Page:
Eucalyptus | Symphyomyrtus | Exsertaria | Erythroxylon
A mallee to 5 m, rarely a small tree to 10 m tall. Forming a lignotuber.
Bark normally smooth throughout, white to light grey to pink; sometimes with short stocking of grey fibrous rough bark on the larger plants.
Juvenile growth (coppice or field seedlings to 50 cm): stem usually square in cross-section; juvenile leaves always petiolate, alternate, lanceolate to broadly lanceolate, 6–8 cm long, 2–3 cm wide, dull, grey-green.
Adult leaves alternate, petiole (1.1)1.3–2.5 cm long; blade narrowly lanceolate to lanceolate to falcate, 6–15 cm long, 1–2.3 cm wide, base tapering to petiole, concolorous, dull or glossy, green, side-veins normally greater than 45° to midrib, moderately reticulate, intramarginal vein present, oil glands mostly island.
Inflorescence axillary unbranched, peduncles (0.5)0.7–1.4 cm long, buds 7, 9 or 11 per umbel, pedicellate (pedicels 0.3–0.5 cm long). Mature buds elongated-ovoid (0.9–1.2 cm long, 0.3–0.5 cm wide), the hypanthium short, green to creamy, scar present, operculum conical to horn-shaped (0.7–0.9 cm long), stamens erect, anthers cuboid to oblong, versatile, dorsifixed, dehiscing by longitudinal slits (non-confluent), style long, stigma tapered, locules 4 or 5, the placentae each with 6 vertical ovule rows. Flowers white.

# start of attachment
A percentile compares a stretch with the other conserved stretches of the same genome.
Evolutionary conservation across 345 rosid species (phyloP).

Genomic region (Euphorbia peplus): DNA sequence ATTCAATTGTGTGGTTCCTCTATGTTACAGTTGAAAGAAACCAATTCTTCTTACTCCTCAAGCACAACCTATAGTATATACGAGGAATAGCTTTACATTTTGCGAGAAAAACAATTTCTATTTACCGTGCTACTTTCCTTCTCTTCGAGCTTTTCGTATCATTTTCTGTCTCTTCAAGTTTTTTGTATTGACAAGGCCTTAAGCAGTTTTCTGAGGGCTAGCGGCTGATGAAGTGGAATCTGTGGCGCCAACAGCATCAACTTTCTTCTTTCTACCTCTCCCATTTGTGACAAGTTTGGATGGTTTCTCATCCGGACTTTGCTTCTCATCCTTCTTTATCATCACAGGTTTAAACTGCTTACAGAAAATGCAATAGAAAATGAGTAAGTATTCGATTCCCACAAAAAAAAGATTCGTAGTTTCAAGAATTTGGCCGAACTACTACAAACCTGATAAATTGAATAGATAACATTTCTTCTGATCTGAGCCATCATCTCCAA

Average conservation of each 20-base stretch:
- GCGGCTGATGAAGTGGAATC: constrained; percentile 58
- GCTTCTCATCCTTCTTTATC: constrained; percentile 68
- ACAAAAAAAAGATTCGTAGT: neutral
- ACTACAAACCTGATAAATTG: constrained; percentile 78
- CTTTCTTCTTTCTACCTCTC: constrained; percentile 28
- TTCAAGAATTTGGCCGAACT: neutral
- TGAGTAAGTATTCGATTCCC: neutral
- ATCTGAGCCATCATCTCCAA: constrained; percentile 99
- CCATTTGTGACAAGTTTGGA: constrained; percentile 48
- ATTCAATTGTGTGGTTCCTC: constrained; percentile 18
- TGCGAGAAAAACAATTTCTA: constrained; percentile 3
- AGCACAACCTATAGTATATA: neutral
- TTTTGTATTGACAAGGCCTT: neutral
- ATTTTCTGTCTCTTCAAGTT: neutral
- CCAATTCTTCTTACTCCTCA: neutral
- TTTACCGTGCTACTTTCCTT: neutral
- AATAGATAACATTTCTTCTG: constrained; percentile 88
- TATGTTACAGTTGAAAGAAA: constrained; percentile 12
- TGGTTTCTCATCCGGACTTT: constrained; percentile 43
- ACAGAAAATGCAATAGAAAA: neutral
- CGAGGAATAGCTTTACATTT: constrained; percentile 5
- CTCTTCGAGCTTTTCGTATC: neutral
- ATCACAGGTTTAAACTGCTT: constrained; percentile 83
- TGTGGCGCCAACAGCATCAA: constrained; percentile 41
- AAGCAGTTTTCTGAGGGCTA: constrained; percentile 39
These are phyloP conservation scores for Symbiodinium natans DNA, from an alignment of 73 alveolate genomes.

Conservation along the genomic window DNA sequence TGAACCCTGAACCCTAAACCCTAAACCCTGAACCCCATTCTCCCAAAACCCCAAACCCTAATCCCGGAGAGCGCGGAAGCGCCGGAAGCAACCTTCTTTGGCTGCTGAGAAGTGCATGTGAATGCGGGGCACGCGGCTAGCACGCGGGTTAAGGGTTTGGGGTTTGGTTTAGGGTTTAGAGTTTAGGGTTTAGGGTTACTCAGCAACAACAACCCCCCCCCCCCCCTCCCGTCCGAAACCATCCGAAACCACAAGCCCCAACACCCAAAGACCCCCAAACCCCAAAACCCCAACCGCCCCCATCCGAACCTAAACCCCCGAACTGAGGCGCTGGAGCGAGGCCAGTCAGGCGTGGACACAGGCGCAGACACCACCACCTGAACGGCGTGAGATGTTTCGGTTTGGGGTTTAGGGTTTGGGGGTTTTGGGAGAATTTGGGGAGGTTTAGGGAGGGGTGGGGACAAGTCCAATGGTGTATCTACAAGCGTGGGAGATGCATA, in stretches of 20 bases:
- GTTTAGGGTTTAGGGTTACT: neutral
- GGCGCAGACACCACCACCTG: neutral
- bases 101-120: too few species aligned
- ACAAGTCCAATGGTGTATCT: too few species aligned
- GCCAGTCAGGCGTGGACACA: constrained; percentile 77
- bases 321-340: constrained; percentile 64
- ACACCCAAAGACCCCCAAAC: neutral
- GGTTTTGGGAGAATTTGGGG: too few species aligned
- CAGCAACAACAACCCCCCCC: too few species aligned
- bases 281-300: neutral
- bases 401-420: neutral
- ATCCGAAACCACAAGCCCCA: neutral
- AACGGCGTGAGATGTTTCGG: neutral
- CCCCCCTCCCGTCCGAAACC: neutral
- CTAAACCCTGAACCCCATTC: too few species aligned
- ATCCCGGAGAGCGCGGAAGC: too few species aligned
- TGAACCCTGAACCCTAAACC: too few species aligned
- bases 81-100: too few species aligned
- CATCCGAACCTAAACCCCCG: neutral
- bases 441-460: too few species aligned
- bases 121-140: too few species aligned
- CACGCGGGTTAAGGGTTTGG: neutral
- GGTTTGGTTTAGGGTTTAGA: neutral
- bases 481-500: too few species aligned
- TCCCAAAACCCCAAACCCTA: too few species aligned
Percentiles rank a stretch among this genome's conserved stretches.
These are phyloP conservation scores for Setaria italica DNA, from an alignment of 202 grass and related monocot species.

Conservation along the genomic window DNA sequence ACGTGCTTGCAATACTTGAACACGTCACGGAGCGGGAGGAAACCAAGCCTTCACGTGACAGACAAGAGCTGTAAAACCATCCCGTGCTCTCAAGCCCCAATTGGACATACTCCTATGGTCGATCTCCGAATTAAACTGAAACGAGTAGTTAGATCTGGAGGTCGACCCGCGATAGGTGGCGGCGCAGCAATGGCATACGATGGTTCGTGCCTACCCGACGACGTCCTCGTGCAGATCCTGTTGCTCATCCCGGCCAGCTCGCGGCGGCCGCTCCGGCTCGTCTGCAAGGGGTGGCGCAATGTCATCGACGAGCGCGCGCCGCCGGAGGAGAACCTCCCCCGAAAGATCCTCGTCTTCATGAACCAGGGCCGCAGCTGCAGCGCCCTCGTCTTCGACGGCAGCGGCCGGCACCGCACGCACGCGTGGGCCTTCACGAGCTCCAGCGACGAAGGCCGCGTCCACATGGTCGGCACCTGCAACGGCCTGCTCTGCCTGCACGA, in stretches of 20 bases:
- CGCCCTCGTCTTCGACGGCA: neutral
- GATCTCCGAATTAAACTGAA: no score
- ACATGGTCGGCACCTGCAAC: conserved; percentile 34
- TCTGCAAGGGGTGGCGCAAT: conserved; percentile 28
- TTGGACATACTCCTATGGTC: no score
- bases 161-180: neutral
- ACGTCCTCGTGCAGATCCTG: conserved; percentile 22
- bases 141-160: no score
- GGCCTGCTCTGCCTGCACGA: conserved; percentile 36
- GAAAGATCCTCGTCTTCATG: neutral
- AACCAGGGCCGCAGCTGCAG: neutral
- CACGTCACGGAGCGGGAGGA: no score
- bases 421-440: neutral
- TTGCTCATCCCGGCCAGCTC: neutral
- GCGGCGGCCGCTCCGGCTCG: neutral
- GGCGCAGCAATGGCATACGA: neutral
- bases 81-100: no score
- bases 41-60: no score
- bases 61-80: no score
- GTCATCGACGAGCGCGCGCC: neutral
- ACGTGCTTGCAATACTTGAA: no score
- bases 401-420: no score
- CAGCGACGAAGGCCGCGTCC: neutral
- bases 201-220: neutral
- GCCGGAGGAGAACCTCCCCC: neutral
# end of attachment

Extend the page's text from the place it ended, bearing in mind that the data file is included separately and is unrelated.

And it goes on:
Fruit pedicellate (pedicels 0.3–0.4 cm long), hemispherical, 0.3 cm long, 0.5–0.7 cm wide, disc broad and steeply ascending, convex to oblique, valves 4 or 5, strongly exserted.
Seeds usually black, 0.8–1 mm long, pyramidal or cuboid, edge with small teeth, hilum terminal.
Cultivated seedlings (measured at ca node 10): not grown at time of publication.
Flowering has been recorded in October.
A mallee currently known only from one locality just north of Brisbane in south-east Queensland, viz. Mt Beerwah in the Glasshouse Mountains. In the original description of this taxon, it was also reported to grow at Mt Coolum near Yaroombah Beach, just south of Coolum on the Sunshine Coast. All recent efforts to find E. kabiana on Mt Coolum have failed and it is now regarded as no longer growing there (fide Tony Bean, Queensland herbarium). E. kabiana is usually found in low woodland or mallee-heath on the steep sides of the mountain. It is characterised by its mallee habit, its smooth bark, its long acute operculum, often swollen near the base, its hemispherical fruit with strongly exserted valves and its lanceolate juvenile leaves.
Eucalyptus kabiana belongs to the group of red gums which is distinguished by having buds with the stamens mostly erect, fruit where the disc is united to the ovary roof and by the black, toothed, cuboid to pyramidal single-coated seed. Fifteen species belong to this group: E. amplifolia, E. blakelyi, E. chloroclada, E. dealbata, E. dwyeri, E. flindersii, E. gillenii, E. glaucina, E. infera, E. kabiana, E. nandewarica, E. nudicaulis, E. tereticornis, E. terrica and E. vicina.
Within the series, E. kabiana is very closely related to E. tereticornis and can only be separated by mallee habit (E. tereticornis is normally a large well-formed tree) and lanceolate juvenile leaves (ovate in E. tereticornis ). With its mallee habit, smooth bark, pedicellate buds and long narrow horn-shaped operculum, often swollen near the base, E. kabiana should not be confused with any other red gum.
Eucalyptus kabiana is listed as "Vulnerable" under the Australian Government Environment Protection and Biodiversity Conservation Act 1999 (EPBC Act). Further information may be found at this web address:
MORE ABOUT RED GUMS AND OTHER ASSOCIATED GROUPS
Eucalyptus kabiana: commemorates the Kabi Aboriginal people, who originally inhabited the Glasshouse Mountains.